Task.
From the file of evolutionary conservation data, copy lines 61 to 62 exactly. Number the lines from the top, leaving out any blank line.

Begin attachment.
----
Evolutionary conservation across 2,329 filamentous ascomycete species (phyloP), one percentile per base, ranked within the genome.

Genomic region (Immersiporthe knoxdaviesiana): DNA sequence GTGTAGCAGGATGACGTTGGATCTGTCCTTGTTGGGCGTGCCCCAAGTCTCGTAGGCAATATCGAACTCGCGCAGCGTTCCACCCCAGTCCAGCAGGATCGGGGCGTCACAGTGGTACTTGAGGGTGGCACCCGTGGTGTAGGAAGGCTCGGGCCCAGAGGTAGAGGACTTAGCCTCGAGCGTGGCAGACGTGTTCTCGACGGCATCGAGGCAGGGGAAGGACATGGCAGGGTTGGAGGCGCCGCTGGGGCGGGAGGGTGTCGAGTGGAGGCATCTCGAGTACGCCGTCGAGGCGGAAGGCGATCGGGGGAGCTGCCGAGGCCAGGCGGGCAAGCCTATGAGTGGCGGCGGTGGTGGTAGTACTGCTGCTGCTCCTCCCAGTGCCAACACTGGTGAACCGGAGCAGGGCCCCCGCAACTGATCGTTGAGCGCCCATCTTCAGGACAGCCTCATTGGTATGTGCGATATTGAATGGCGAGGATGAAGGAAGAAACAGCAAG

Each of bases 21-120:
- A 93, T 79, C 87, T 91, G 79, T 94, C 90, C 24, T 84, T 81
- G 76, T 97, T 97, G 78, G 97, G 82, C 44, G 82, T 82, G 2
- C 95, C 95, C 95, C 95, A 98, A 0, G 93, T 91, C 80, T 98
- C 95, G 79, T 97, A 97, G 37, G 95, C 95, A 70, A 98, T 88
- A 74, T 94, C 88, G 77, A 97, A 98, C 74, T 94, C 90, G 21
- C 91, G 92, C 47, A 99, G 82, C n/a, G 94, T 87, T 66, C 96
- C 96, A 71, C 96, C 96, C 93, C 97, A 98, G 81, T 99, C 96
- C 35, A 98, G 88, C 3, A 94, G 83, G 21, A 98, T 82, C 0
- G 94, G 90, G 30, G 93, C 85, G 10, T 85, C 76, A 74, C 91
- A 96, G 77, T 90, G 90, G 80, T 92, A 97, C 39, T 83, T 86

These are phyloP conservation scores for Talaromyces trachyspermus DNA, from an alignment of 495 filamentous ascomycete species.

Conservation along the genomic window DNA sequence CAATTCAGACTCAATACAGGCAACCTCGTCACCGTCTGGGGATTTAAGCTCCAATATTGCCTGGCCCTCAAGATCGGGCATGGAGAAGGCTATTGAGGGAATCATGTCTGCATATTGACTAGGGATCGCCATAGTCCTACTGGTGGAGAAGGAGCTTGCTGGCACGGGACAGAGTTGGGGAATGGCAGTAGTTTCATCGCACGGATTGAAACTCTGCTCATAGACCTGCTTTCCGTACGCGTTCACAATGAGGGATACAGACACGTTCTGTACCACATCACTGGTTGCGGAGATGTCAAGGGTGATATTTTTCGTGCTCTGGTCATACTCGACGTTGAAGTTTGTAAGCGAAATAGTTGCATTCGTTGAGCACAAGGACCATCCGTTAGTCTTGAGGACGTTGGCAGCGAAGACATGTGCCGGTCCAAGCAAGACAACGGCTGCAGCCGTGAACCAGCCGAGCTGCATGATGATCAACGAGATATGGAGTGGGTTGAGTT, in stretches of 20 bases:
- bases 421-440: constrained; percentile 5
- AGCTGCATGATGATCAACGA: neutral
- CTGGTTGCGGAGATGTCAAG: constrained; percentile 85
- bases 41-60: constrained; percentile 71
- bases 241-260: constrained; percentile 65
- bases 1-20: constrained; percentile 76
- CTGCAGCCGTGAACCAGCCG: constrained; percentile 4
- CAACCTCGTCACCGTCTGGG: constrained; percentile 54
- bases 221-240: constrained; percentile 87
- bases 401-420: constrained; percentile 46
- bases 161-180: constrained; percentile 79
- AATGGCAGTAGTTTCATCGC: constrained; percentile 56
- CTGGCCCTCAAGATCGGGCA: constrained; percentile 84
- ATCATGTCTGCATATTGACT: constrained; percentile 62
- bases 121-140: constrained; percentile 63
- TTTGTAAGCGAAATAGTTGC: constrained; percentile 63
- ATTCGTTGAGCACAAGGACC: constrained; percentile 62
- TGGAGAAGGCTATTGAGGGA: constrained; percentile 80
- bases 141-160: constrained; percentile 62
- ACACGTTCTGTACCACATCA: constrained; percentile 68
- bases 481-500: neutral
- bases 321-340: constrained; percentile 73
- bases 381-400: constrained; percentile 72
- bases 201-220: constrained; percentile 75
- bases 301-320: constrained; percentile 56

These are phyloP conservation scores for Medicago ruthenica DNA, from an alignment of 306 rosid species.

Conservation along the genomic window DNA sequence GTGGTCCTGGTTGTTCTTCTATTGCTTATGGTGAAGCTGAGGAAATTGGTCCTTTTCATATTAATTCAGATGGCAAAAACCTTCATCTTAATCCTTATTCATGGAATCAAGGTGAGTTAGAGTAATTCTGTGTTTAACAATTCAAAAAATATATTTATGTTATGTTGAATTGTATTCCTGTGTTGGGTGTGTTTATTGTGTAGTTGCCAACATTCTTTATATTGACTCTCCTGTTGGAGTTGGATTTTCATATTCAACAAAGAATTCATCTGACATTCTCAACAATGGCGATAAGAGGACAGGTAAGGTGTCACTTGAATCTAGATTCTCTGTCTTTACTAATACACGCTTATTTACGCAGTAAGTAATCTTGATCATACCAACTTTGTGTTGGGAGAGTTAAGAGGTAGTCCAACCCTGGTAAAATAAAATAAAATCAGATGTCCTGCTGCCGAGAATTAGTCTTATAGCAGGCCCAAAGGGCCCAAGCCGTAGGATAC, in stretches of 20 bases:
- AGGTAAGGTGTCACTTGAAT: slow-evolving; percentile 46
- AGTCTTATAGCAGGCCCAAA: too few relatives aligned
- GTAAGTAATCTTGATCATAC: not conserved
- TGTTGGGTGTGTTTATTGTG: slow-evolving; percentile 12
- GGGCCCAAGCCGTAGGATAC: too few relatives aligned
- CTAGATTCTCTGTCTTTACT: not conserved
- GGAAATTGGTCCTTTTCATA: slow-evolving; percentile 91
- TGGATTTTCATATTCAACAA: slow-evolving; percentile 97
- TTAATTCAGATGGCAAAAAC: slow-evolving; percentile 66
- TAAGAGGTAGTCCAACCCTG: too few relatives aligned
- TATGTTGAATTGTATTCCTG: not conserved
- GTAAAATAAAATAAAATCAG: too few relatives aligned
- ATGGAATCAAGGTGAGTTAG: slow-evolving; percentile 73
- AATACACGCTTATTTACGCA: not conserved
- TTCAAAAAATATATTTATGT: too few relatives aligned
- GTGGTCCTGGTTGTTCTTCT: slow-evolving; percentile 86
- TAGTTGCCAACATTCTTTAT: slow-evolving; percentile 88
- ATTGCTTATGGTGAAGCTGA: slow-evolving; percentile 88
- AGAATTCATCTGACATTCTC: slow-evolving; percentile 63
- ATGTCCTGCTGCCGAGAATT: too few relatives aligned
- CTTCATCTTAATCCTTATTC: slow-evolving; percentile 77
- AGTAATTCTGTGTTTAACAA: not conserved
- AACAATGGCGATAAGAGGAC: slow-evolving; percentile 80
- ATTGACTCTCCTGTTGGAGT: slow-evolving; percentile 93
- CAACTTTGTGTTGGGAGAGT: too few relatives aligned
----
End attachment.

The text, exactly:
- AGAATTCATCTGACATTCTC: slow-evolving; percentile 63
- ATGTCCTGCTGCCGAGAATT: too few relatives aligned